There isn't one person I know who has tried the new Pernod (both in the WS and out) and enjoyed it.

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it was a BTI top award that Grey Goose won back in 1998 that established and validated Grey Goose's positioning as "The World's Best Tasting Vodka"

 

Just because marketing claims such to be true, doesn't make it so.

 

Even if you click your heels together three times.

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You can see the BTI's consolidated results on absinthe here. Includes earlier scores for La Fée.

 

It puts their scores into further perspective when you see that La Fée Bohemian is equal no. 1 highest score.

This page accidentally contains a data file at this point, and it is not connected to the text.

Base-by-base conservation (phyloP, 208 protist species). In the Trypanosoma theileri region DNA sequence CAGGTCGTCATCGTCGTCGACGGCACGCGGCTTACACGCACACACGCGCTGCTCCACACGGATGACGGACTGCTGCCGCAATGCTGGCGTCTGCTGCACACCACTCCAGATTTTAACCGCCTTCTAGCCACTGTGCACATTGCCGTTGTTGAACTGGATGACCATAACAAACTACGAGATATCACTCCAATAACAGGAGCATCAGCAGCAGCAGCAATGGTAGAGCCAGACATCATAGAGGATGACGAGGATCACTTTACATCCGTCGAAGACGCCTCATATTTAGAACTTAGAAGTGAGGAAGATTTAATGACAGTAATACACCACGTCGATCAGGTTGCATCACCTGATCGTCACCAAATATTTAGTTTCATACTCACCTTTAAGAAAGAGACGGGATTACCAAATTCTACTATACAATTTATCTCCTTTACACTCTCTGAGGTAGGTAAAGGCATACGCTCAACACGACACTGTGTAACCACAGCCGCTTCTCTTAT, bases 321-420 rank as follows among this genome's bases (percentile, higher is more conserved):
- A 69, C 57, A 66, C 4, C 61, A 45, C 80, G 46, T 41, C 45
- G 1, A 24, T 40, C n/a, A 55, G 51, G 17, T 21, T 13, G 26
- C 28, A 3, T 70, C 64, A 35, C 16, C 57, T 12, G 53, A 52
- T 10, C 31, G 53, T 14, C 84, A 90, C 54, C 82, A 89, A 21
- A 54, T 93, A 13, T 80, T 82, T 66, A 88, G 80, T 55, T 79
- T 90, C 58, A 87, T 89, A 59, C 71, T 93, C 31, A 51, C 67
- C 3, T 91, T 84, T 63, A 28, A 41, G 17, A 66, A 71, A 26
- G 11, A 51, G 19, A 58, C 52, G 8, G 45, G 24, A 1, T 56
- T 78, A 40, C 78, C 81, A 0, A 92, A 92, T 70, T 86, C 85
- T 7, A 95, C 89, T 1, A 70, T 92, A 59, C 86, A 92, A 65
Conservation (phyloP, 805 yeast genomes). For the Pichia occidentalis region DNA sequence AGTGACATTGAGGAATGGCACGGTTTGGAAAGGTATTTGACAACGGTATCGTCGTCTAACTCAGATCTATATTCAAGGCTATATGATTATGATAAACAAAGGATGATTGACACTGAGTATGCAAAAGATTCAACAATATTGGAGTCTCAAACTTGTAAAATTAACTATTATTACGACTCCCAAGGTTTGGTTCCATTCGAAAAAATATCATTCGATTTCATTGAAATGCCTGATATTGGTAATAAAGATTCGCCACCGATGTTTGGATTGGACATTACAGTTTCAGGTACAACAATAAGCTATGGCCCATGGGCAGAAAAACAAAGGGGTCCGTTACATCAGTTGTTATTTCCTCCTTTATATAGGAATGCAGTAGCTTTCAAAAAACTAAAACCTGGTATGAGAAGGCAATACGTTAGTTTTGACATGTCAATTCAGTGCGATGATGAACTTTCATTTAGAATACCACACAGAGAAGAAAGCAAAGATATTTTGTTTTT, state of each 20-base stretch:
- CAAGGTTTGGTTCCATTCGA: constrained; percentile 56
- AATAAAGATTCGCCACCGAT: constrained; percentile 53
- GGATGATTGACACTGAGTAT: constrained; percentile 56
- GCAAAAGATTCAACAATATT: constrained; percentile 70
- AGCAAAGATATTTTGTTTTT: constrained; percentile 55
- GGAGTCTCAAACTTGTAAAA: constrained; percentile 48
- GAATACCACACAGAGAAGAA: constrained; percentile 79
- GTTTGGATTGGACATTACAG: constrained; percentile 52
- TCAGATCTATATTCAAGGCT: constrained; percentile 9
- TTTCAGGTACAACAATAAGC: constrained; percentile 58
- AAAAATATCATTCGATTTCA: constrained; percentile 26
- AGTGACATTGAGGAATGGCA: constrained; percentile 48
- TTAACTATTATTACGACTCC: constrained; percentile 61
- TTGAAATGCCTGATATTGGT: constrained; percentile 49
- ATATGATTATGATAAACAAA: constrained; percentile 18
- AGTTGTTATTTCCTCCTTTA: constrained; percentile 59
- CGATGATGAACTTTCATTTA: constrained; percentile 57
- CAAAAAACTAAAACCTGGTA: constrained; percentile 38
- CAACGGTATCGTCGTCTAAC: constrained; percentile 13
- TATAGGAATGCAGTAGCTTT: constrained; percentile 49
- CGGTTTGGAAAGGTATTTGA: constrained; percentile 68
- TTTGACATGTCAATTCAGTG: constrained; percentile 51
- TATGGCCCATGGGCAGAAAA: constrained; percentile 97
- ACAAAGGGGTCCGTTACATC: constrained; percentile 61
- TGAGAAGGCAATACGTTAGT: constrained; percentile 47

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I'm having a hard time taking it seriously. I keep asking myself:

 

What were the criteria?

What absinthe experience do the judges have?

Why are they waxing poetic over artificial coloring?

Would they do that with wine?

Why did they judge absinthe in—of all things— the schnapps category, when they have an anise spirits category???

 

[upon further search, I see they have them listed in the Herbal Liqueur/Bitters category.]

 

"Click here to see our 2008 Wine Newsletter explaining the marketing benefits we offer for your wines."

*click*

 

2008 World Wine Championships Newsletter

How much time and money have you spent sending wines to magazines with nothing to show for it? How often have you waited for months with baited breath wondering if you're one of the lucky few to be chosen for publication? And if you are fortunate enough to make it in, how free is that "free" review when afterwards you're solicited to pay thousands of dollars for a label ad and many hundreds more for point-of sale materials?